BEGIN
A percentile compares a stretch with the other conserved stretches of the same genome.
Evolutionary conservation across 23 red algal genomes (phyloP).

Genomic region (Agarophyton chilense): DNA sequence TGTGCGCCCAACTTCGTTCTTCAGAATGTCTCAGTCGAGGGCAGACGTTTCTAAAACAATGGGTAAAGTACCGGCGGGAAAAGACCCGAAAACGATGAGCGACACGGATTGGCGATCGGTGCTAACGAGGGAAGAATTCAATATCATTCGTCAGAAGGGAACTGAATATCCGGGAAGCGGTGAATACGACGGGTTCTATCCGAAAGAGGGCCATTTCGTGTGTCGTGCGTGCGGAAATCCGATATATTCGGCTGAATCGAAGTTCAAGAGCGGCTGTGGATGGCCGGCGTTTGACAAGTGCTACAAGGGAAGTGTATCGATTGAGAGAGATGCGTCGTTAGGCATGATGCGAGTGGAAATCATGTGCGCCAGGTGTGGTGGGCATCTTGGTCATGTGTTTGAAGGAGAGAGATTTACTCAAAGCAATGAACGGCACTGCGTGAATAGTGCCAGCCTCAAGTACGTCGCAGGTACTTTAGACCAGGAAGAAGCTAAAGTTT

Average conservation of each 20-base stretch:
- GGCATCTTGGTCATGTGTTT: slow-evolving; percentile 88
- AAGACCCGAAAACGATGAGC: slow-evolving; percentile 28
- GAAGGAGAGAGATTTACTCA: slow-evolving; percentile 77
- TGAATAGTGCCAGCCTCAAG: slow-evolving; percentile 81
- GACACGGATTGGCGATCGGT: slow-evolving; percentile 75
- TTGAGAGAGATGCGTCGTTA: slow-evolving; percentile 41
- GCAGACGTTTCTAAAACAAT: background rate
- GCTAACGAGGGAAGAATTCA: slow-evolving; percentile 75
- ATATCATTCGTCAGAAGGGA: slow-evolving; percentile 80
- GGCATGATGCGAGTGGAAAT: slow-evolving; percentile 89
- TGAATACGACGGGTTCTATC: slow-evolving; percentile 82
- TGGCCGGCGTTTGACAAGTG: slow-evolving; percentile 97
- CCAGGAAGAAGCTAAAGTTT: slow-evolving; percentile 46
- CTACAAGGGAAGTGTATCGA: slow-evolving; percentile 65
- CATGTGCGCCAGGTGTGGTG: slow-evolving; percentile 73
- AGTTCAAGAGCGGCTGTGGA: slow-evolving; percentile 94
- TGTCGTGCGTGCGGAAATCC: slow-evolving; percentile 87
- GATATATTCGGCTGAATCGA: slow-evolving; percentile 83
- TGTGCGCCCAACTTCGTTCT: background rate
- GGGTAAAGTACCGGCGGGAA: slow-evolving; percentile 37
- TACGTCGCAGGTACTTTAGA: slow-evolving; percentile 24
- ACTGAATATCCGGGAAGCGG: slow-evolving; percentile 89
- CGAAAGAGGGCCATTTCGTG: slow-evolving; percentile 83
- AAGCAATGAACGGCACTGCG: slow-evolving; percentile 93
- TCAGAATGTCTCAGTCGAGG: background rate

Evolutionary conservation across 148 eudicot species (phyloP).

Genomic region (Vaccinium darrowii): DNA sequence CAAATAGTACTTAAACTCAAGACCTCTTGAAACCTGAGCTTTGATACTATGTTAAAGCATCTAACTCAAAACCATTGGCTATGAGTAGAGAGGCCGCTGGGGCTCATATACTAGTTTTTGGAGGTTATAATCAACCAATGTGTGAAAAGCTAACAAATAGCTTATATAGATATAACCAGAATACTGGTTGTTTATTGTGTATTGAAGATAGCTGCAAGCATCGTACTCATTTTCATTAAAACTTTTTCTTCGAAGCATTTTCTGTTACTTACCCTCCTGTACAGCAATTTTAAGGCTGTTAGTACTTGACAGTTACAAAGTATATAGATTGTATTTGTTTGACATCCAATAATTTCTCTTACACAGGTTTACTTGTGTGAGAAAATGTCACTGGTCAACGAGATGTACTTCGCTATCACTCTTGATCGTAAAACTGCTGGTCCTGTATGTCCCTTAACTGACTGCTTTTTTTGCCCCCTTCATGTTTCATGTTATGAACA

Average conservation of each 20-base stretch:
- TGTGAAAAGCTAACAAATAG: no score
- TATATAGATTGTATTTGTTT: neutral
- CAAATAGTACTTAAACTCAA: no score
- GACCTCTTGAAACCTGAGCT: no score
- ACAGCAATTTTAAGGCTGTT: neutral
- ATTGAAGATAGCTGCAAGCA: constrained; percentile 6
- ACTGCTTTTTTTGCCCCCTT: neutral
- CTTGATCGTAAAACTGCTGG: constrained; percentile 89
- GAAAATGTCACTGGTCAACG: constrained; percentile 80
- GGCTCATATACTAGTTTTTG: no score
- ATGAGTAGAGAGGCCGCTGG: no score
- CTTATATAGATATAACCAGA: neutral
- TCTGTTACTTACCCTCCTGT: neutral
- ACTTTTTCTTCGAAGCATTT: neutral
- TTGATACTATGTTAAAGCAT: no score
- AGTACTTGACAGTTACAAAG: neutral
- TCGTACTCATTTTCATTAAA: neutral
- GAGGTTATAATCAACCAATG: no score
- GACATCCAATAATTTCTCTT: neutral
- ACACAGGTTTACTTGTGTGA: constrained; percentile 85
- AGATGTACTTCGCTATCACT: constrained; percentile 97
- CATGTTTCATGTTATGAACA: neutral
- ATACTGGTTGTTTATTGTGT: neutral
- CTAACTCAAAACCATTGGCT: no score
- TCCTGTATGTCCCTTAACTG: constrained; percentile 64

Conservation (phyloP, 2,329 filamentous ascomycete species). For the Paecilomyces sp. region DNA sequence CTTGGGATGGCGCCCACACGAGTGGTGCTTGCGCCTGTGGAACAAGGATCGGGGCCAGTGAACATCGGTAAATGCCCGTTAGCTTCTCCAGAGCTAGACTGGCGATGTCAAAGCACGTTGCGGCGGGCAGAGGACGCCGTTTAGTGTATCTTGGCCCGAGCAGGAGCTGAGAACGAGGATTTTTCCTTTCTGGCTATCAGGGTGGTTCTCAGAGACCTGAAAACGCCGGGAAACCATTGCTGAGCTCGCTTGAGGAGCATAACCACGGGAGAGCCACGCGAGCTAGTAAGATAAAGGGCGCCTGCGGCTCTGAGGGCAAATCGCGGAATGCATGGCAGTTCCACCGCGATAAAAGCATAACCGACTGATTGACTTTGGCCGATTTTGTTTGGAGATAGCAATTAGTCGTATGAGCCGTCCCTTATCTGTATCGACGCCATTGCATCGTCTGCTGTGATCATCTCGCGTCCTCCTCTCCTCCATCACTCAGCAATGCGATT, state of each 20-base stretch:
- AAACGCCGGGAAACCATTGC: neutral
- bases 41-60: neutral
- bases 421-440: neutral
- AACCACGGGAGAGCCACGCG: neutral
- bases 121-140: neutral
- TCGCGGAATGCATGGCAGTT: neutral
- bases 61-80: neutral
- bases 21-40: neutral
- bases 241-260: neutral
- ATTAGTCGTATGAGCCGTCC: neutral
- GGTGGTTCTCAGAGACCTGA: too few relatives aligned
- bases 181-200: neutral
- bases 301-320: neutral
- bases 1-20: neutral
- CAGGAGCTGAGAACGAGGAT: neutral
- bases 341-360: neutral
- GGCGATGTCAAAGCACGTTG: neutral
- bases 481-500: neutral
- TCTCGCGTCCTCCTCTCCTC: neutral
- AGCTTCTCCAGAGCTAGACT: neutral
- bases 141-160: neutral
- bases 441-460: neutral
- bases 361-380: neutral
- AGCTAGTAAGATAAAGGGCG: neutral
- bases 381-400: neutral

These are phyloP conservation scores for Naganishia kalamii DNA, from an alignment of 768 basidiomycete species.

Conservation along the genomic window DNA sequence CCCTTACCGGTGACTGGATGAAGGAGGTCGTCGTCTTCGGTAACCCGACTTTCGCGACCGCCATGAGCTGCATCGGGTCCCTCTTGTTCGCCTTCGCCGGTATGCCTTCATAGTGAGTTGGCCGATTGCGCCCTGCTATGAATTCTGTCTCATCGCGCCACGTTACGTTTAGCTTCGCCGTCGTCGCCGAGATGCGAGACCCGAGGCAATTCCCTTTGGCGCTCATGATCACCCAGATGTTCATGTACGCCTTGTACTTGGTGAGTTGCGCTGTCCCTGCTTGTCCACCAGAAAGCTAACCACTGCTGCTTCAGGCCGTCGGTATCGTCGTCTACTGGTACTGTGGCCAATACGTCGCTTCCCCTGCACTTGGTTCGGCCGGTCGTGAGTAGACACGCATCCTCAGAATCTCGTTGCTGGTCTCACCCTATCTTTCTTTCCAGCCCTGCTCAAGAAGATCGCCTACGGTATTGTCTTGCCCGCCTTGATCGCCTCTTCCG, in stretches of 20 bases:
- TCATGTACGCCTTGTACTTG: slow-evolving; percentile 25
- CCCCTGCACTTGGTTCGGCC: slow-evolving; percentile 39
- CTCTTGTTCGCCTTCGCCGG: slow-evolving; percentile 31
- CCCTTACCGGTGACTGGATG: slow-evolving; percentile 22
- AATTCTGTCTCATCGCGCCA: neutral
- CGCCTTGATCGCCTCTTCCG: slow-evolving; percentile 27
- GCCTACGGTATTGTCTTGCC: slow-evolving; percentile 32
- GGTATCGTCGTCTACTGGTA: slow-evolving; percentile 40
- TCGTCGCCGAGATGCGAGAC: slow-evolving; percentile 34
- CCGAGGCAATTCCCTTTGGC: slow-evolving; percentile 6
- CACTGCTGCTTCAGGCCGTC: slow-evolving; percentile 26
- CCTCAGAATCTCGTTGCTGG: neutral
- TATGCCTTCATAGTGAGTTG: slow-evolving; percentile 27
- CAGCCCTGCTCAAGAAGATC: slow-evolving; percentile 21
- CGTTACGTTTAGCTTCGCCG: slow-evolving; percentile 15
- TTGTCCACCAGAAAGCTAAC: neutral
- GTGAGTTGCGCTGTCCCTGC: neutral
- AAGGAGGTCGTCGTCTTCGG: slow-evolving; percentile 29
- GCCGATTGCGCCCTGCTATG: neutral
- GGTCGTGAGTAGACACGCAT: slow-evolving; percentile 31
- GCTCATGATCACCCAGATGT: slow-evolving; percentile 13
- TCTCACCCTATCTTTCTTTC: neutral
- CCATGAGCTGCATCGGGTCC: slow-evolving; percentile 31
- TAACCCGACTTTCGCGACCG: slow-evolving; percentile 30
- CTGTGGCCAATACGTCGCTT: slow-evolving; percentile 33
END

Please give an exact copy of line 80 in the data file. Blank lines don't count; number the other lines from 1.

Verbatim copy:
- bases 441-460: neutral